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Universe Optics Explains The Science Behind CCD Cameras

High Resolution Lenses for machine vision, instrumentation, inspection and vibration-sensitive applications. Standard and custom hi-res lens assemblies.

CCD Cameras

CCD Cameras

What is a CCD camera? The term CCD means “charge-coupled device.” CCD cameras were developed and introduced in the 1960s as a way to “capture and store images in a digital memory.” Since the introduction of these cameras, the technology and science behind them have continued to grow and expand into many scientific and technological areas including:

  • Fax machines
  • Photocopiers
  • Mammography
  • X-rays
  • Camcorders
  • Cameras
  • Security surveillance technology
  • Astronomical research

Today’s CCD cameras incorporate image sensors that capture and store the digital images.

How did CCDs come to light?
Inventors Willard Boyle and George E Smith at Bell Labs first introduced the cameras. The inventors first imagined the CCD as a computer memory circuit; these circuits are light sensitive and have a silicon finish. Once the inventors realized that these CCDs could capture higher quality images if they were placed inside a camera (or other housing) the technology advanced. With a CCD the more light that is collected, the clearer the captured image will appear.

How does a CCD work?
Since the advent of digital cameras, the CCD is an integral part as it works as the camera’s image sensor. The light collected within the camera is focused onto the CCD’s silicon finish and the image sensor then captures that light, converts into electrical charges (electrons) and then become a digital image. All of this happens at the push of the button that opens the camera shutter.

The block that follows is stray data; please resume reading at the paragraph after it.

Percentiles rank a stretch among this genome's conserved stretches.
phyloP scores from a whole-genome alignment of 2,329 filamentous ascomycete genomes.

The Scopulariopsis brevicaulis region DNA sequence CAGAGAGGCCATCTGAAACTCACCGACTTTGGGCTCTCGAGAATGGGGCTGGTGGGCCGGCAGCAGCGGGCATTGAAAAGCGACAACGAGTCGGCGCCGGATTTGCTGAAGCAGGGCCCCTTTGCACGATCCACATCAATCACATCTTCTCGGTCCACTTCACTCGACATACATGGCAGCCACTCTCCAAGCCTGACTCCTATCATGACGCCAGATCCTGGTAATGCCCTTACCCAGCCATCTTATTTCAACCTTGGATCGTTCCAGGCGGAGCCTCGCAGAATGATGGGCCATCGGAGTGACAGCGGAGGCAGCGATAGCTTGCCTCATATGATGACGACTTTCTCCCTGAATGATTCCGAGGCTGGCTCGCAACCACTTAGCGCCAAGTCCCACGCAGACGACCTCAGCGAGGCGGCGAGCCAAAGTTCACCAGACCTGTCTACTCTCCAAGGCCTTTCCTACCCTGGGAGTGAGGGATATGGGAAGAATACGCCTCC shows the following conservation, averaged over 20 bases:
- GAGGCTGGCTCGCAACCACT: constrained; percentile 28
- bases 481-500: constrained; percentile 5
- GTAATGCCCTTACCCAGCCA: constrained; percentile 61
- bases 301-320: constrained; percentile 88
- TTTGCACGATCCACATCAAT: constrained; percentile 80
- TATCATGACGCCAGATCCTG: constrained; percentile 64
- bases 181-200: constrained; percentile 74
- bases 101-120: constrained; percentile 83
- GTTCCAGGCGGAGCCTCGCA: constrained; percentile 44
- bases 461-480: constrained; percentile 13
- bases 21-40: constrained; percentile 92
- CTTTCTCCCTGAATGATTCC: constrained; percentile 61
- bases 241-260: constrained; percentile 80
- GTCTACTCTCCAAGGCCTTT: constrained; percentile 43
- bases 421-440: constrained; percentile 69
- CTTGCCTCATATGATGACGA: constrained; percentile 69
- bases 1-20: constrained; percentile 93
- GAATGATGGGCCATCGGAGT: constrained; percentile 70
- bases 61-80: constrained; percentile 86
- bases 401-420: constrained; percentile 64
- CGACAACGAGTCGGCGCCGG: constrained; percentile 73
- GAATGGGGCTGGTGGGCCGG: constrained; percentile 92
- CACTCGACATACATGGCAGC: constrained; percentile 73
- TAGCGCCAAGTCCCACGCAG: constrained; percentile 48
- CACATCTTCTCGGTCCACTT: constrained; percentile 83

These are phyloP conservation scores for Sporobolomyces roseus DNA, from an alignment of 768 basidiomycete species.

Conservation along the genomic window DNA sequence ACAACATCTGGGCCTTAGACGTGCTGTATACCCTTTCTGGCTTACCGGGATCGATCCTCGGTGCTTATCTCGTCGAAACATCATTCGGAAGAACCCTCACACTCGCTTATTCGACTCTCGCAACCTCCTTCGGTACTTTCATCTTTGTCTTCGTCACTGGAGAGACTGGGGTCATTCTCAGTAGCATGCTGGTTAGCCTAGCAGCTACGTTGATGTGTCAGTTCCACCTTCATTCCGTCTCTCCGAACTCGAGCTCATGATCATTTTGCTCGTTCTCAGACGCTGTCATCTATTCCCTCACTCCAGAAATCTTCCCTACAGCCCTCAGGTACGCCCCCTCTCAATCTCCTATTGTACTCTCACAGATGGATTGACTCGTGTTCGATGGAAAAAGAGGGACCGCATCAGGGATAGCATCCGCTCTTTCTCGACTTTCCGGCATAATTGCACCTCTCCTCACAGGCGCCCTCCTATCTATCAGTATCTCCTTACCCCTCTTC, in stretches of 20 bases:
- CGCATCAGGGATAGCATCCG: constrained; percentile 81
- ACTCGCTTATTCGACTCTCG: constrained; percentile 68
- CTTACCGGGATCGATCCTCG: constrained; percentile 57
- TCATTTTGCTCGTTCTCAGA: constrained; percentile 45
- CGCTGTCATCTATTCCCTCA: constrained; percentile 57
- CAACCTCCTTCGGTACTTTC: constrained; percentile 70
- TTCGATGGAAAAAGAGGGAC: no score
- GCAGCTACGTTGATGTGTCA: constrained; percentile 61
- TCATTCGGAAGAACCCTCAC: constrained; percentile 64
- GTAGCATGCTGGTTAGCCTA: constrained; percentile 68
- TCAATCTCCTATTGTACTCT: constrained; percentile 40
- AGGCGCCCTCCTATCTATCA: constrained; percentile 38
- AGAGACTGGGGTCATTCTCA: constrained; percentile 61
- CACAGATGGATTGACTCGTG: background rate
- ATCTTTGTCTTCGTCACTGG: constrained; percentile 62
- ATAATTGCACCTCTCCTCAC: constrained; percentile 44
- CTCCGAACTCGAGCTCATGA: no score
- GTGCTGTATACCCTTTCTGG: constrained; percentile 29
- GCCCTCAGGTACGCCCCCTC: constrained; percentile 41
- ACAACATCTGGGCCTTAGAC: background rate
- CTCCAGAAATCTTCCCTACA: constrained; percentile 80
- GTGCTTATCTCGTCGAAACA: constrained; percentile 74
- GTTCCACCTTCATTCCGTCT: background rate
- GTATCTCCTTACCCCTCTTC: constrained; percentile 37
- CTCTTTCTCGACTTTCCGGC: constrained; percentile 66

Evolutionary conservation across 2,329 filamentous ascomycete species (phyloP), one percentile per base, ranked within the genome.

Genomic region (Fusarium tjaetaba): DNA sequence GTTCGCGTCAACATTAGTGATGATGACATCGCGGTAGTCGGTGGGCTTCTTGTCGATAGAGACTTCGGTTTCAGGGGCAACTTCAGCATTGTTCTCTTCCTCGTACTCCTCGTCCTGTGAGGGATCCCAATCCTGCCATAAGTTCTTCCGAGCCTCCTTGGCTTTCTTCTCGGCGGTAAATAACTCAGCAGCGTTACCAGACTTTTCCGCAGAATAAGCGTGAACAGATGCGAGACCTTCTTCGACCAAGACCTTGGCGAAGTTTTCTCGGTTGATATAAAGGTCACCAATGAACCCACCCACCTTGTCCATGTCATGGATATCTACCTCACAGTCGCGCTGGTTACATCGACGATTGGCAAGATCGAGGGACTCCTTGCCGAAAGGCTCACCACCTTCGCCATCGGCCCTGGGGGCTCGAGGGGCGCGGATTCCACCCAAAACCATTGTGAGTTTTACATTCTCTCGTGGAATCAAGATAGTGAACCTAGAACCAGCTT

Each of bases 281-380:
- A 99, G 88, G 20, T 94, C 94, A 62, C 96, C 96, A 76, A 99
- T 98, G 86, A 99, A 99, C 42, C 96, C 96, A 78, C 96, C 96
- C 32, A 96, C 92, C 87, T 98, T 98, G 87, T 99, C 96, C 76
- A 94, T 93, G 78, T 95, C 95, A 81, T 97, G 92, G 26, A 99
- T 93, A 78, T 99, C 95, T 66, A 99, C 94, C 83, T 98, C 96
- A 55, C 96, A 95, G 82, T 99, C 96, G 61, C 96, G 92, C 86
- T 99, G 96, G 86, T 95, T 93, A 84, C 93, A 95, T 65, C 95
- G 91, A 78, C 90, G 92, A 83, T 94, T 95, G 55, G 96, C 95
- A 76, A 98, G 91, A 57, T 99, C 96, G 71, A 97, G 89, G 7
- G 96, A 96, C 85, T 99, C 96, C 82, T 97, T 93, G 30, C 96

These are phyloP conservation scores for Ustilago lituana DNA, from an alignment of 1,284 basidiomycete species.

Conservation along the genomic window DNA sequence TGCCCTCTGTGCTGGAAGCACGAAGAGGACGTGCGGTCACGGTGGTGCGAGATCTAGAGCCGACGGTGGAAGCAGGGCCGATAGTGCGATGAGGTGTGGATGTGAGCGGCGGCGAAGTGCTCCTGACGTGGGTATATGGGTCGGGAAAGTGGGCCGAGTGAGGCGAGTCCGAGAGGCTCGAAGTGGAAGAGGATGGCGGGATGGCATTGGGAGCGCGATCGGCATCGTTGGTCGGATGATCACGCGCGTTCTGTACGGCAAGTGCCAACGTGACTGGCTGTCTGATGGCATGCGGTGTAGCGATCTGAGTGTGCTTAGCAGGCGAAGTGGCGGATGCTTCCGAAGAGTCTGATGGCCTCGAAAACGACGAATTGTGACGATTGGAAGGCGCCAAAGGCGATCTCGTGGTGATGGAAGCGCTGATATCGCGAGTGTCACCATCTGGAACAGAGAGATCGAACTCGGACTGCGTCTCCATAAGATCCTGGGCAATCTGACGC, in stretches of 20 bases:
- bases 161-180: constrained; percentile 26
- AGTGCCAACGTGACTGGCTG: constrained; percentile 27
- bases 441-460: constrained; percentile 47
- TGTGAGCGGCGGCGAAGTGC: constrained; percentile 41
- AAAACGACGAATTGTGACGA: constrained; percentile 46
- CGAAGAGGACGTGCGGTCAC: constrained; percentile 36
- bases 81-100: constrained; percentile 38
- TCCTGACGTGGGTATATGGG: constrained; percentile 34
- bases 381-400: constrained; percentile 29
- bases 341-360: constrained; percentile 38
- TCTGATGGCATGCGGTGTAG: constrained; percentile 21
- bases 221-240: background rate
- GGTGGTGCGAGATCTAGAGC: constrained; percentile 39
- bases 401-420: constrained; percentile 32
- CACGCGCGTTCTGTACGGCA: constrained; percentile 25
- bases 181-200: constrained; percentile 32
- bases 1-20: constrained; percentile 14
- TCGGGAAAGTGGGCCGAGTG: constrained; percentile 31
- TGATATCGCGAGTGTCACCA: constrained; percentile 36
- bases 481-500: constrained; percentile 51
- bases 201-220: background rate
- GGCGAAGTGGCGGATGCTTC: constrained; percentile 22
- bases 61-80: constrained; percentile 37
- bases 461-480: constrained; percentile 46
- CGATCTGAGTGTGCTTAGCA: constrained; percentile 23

The benefits of CCD technology
Capturing images of high quality with low-noise and high pixel rates are the major benefits of this technology within the camera. Because digital cameras measure light on the color spectrum of red, green and blue the image quality hinges on the overall quality of the camera (and it’s CCD sensor) you purchase.

Today’s CCD cameras house from one to three CCD arrays, these arrays translate the hues. When considering the uses for a CCD camera, consider that a one-array CCD is the typical camera utilized in security surveillance; the reason for this is that precise colors are not usually needed.

The CCD camera technology used in science and astrophotography allow for long exposure which is crucial when used in devices such as the Hubble Telescope. In this device, the “camera replaces the eyepiece of the telescope and is then connected to a computer.” CCD cameras can operate and capture up to 70 percent of the ambient light, compare that to the usual two percent that traditional cameras can capture and that translates into higher quality images being captured.

The type of CCD camera used will hinge on the way in which you plan to use it. If you’re going to attach the camera to a telescope or microscope, and this can be accomplished by using a C-mount adapter, you need to purchase a camera for that specific purpose. Traditional cameras capture high quality images based on the quality of the CCD image sensor housed within, the higher quality the sensor, the higher quality the final image will be.

Universe manufactures standard and custom CCD/CMOS lens assemblies for board and miniature camera applications including digital photography, video conferencing, surveillance, barcode scanning, machine vision and medical systems.